The U.S. Supreme Court, siding with Stanford University and a host of other research universities, has agreed to hear a case that could solidify the legal grounds for universities to claim ownership of faculty inventions derived from federally sponsored research.
The universities and several academic groups had urged the high court to take the case and clarify that the intellectual-property rights granted to universities under the 1980 Bayh-Dole Act supersede any "side agreements between individuals and third parties."
The Obama administration had also urged the court to take up the case, known as Stanford v. Roche.
The case arose from a 2005 patent dispute between Stanford and a company now owned by Roche Holdings AG. Stanford had sued the company for patent infringement, alleging that the university owned the rights to a test used in the treatment of AIDS because the work was financed in part with federal grants and the inventor, following standard practice, had assigned his rights to any inventions that might arise to the university.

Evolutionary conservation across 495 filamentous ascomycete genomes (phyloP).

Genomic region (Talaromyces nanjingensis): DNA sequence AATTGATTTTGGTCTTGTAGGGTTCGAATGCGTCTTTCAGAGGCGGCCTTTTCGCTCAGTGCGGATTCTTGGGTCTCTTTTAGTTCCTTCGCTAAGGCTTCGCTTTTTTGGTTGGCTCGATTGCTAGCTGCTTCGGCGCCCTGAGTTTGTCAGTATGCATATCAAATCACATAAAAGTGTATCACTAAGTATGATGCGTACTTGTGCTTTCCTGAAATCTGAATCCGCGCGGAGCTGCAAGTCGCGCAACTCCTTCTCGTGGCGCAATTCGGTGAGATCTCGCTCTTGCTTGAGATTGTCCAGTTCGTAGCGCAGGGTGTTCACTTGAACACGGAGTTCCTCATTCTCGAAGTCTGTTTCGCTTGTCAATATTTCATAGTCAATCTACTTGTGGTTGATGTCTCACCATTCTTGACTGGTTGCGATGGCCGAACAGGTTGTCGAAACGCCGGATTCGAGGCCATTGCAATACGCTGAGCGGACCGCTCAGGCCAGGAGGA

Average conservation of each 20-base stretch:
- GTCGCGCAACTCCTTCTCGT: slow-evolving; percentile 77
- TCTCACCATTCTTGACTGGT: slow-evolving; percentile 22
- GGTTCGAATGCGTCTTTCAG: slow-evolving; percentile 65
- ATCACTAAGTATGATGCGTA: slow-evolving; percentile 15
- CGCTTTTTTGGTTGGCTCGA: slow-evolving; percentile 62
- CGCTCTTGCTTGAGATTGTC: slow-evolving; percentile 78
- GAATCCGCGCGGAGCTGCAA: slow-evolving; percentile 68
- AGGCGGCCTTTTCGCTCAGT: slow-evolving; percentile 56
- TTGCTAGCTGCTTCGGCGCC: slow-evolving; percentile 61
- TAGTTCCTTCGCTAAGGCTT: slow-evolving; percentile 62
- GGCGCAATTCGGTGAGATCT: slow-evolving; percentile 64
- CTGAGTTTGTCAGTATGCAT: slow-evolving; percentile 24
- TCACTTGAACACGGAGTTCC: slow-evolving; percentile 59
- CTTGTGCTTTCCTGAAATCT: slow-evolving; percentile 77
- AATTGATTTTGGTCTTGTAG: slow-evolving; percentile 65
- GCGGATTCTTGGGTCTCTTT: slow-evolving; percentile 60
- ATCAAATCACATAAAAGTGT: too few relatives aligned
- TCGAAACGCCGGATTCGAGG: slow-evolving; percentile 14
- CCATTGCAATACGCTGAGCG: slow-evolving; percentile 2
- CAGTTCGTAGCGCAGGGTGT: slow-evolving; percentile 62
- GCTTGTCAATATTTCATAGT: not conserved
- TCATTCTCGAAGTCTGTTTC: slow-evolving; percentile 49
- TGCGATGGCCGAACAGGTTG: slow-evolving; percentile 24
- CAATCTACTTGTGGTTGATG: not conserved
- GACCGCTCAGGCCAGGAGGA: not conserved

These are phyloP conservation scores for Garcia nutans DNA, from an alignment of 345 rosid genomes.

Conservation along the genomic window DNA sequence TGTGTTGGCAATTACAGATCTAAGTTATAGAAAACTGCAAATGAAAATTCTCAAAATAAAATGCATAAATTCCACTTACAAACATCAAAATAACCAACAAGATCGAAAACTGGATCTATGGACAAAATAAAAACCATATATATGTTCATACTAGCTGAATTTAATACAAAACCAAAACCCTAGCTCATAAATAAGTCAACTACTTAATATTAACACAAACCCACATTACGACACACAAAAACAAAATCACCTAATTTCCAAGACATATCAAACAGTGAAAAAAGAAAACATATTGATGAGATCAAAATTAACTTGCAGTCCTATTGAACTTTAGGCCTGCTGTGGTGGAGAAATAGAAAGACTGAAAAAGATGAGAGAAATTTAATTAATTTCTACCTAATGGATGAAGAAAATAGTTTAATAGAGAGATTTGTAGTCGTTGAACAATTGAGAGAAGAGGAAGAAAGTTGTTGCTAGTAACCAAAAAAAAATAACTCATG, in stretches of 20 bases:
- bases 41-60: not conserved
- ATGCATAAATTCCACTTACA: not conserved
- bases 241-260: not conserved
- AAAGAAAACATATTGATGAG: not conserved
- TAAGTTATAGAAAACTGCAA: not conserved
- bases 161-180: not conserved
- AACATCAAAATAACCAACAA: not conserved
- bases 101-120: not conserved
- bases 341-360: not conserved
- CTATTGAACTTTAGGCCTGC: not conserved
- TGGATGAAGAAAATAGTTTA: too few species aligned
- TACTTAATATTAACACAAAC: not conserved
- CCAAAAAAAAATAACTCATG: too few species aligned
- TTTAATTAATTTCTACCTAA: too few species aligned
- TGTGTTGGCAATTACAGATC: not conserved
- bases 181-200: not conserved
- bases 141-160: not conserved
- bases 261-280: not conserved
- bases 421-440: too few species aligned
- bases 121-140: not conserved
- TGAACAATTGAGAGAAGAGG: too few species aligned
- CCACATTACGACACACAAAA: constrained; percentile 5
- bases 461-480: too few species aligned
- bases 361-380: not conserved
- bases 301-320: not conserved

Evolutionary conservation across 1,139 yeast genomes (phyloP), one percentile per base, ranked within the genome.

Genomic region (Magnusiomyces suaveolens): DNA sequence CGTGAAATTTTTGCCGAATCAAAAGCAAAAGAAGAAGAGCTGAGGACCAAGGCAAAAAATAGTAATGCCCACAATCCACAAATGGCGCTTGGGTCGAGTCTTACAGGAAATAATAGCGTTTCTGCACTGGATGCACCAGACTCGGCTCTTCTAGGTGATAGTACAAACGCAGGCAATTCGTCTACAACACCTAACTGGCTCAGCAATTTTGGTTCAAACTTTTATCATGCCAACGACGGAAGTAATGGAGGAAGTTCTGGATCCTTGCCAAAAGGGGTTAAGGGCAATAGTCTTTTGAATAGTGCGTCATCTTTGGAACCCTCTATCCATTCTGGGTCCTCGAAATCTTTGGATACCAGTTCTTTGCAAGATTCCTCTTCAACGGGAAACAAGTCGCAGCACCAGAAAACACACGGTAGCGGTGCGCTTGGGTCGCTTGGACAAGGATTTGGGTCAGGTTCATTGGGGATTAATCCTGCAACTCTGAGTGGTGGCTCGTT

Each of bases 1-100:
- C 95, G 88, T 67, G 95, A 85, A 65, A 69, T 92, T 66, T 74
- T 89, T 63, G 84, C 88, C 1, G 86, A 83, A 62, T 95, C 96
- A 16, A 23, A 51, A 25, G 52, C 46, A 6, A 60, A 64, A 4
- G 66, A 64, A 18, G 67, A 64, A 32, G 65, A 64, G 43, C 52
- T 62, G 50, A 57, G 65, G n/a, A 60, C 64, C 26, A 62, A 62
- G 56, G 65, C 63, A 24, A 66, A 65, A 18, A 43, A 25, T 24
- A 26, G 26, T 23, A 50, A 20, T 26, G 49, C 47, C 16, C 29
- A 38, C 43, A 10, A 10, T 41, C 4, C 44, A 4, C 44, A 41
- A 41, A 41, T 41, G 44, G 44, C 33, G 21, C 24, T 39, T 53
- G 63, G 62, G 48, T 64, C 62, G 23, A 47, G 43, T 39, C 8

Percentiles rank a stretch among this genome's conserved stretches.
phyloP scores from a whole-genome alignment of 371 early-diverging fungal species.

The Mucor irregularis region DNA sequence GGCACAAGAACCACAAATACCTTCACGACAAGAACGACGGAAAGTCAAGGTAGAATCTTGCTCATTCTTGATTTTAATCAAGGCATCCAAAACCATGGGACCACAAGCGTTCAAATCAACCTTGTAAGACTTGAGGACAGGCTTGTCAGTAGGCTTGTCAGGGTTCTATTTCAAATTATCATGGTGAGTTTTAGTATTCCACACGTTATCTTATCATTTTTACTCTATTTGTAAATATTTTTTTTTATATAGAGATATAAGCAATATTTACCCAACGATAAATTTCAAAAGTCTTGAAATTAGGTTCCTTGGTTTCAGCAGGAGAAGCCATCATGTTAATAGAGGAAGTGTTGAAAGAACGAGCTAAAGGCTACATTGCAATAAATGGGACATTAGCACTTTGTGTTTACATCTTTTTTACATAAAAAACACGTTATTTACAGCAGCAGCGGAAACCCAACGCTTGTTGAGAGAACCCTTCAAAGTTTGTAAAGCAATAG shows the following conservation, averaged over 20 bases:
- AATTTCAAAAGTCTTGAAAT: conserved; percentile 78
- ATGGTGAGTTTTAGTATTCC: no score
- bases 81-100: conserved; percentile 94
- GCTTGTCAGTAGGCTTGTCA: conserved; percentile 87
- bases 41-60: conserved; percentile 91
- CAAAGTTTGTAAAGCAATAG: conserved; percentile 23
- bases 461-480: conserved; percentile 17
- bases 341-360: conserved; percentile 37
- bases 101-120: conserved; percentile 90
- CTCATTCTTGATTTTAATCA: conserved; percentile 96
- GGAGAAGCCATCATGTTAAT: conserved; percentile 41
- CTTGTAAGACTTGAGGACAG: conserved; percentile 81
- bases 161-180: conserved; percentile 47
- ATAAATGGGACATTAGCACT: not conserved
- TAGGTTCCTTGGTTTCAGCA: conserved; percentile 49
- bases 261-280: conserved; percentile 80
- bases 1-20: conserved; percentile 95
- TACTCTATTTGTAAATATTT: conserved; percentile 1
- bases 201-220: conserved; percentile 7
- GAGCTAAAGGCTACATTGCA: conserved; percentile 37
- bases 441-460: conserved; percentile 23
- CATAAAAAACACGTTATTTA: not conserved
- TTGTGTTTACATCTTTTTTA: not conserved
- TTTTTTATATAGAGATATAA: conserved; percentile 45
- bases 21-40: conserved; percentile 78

But a federal appeals court in 2009 said that Stanford could not sue because the researcher, Mark Holodniy, who was also consulting for a company called Cetus, had given that company ownership rights. Cetus was later acquired by Roche.
Stanford, along with many research institutions and associations, said leaving the appeals-court ruling unchallenged would create a cloud of doubt over the ownership of thousands of university inventions.
The acting solicitor general in the Obama administration, Neal K. Katyal, echoed those sentiments in a friend-of-the-court brief filed in October, which said the appeals-court ruling undermined the intent of the Bayh-Dole Act and "turns the act's framework on its head."